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abstract = "PURPOSE. To use a rat model of optic nerve injury to differentiate primary and secondary retinal ganglion cell (RGC) injury. METHODS. Under general anesthesia, a modified diamond knife was used to transect the superior one third of the orbital optic nerve in albino Wistar rats. The number of surviving RGC was quantified by counting both the number of cells retrogradely filled with fluorescent gold dye injected into the superior colliculus 1 week before nerve injury and the number of axons in optic nerve cross sections. RGCs were counted in 56 rats, with 24 regions examined in each retinal wholemount. Rats were studied at 4 days, 8 days, 4 weeks, and 9 weeks after transection. The interocular difference in RGCs was also compared in five control rats that underwent no surgery and in five rats who underwent a unilateral sham operation. It was confirmed histologically that only the upper optic nerve had been directly injured. RESULTS. At 4 and 8 days after injury, superior RGCs showed a mean difference from their fellow eyes of -30.3{\%} and -62.8{\%}, respectively (P = 0.02 and 0.001, t-test, n = 8 rats/group), whereas sham-operation eyes had no significant loss (mean difference between eyes = 1.7{\%}, P = 0.74, t-test). At 8 days, inferior RGCs were unchanged from control, fellow eyes (mean interocular difference = -4.8{\%}, P = 0.16, t-test). Nine weeks after transection, inferior RGC had 34.5{\%} fewer RGCs than their fellow eyes, compared with 41.2{\%} fewer RGCs in the superior zones of the injured eyes compared with fellow eyes. Detailed, serial section studies of the topography of RGC axons in the optic nerve showed an orderly arrangement of fibers that were segregated in relation to the position of their cell bodies in the retina. CONCLUSIONS. A model of partial optic nerve transection in rats showed rapid loss of directly injured RGCs in the superior retina and delayed, but significant secondary loss of RGCs in the inferior retina, whose axons were not severed. The findings confirm similar results in monkey eyes and provide a rodent model in which pharmacologic interventions against secondary degeneration can be tested.",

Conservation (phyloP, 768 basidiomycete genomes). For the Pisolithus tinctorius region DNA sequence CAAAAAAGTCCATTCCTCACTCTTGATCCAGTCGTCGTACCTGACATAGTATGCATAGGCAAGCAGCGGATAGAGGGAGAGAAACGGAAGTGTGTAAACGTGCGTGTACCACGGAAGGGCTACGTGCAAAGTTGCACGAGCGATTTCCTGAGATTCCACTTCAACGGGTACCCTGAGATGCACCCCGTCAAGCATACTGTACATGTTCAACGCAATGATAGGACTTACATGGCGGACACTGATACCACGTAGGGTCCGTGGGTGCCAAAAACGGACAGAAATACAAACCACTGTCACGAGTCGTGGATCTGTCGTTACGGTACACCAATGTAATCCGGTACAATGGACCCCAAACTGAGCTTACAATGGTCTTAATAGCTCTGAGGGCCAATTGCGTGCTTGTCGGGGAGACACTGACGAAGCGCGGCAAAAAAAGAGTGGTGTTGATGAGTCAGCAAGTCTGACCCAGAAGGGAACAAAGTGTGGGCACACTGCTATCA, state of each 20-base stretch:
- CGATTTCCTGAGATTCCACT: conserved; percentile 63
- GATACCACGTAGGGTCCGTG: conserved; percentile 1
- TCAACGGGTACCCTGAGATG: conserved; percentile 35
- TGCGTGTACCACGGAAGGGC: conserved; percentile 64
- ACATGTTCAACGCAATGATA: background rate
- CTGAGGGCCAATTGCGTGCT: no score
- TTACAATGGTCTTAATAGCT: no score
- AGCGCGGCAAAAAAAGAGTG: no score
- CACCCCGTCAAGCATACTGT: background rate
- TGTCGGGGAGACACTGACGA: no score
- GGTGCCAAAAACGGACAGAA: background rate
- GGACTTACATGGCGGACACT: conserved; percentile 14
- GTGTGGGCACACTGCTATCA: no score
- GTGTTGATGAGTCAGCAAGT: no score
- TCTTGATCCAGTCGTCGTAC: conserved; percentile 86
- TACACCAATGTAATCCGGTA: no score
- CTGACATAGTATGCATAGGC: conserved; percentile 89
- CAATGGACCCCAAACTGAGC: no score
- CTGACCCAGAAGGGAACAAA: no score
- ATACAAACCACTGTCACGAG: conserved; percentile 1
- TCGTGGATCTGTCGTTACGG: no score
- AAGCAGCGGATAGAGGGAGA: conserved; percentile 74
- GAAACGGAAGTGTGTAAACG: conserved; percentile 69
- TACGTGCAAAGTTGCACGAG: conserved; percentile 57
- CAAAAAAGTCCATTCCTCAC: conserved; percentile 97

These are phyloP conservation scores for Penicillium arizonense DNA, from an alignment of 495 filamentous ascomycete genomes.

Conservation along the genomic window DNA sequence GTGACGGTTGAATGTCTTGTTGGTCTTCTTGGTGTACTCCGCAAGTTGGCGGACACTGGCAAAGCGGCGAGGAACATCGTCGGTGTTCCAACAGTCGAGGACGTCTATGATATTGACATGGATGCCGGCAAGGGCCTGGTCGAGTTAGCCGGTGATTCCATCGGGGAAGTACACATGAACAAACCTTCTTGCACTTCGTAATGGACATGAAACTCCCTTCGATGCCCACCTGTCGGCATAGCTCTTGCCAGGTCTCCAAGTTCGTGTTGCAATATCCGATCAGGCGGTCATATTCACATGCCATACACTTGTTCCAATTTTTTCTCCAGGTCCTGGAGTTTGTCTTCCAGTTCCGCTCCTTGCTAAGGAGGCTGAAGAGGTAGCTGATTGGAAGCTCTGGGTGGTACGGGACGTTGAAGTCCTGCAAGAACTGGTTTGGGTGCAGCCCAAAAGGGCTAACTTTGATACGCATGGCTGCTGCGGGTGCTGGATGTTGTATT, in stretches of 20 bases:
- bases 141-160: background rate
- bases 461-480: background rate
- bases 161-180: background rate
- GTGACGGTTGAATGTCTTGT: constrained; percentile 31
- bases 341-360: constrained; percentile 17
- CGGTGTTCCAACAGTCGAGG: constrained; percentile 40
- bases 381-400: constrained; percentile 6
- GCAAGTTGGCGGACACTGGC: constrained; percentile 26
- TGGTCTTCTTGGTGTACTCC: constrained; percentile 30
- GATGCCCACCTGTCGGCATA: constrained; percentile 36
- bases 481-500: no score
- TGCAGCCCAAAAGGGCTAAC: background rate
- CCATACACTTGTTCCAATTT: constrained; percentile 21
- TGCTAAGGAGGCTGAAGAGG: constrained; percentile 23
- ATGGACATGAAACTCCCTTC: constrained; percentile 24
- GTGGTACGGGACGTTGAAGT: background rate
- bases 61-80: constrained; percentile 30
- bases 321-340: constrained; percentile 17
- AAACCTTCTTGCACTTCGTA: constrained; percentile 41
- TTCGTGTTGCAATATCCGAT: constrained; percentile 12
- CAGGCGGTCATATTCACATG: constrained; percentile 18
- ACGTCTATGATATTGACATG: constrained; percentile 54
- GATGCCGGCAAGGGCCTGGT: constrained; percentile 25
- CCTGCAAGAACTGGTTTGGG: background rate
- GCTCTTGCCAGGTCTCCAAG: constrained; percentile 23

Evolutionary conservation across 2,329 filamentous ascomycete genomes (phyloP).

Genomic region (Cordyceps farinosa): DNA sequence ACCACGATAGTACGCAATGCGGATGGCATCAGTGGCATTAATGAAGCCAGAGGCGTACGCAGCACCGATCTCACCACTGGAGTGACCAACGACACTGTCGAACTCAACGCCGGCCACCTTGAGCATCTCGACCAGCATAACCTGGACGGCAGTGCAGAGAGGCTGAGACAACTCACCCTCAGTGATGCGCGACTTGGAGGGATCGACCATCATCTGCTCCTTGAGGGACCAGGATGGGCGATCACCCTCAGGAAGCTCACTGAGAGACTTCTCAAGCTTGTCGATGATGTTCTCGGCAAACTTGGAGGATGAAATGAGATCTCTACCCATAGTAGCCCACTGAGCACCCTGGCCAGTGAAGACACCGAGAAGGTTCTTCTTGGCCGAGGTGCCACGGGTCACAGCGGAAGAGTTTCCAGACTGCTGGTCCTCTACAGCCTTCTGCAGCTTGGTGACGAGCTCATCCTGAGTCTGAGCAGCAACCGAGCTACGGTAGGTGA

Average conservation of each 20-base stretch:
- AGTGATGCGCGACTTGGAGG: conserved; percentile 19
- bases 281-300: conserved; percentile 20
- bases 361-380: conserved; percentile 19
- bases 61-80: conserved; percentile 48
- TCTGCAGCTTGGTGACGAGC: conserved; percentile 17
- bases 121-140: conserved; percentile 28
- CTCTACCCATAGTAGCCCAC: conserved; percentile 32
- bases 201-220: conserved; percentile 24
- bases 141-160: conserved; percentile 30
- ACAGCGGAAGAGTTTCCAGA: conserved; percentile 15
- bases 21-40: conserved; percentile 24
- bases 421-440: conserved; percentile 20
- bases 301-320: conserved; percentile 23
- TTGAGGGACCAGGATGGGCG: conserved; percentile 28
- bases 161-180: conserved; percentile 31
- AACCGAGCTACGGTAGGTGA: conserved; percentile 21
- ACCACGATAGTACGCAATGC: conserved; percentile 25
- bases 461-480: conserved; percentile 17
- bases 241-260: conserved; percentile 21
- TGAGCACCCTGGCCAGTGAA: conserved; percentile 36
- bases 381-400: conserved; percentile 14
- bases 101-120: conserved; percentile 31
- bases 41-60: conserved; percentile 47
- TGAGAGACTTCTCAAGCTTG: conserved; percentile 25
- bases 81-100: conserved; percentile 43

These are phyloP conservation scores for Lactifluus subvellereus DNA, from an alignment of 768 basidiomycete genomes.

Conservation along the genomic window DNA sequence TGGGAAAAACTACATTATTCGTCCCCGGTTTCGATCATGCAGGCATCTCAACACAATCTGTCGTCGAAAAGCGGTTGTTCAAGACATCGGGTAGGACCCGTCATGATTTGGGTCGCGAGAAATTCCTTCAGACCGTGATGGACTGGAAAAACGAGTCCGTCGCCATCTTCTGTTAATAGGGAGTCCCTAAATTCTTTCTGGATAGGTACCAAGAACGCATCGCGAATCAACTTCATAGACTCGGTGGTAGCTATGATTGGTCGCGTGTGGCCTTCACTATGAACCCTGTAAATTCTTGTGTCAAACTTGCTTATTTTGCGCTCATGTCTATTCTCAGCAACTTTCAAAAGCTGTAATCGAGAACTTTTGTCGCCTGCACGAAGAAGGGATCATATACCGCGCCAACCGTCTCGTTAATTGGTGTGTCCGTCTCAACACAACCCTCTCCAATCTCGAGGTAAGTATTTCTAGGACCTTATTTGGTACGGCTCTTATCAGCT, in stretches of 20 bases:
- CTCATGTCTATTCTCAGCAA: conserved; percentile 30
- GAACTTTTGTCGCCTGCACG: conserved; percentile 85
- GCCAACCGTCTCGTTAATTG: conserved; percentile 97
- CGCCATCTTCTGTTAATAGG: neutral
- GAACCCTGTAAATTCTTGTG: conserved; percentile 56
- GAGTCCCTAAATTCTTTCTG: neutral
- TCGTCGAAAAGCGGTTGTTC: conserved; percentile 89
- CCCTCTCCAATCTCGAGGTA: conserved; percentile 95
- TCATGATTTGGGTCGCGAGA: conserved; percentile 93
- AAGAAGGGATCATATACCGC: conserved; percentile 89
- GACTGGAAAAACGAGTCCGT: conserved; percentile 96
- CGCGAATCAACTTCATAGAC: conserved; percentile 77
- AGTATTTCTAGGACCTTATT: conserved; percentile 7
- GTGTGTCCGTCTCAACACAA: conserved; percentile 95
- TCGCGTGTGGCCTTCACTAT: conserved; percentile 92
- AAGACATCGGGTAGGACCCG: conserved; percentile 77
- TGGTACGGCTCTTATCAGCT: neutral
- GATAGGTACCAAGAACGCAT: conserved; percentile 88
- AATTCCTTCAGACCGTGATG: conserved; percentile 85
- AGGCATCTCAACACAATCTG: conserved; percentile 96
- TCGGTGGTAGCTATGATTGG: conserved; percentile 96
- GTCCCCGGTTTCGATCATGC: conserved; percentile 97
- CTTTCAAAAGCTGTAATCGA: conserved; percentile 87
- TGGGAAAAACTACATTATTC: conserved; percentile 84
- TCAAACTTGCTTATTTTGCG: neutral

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T1 - A model to study differences between primary and secondary degeneration of retinal ganglion cells in rats by partial optic nerve transection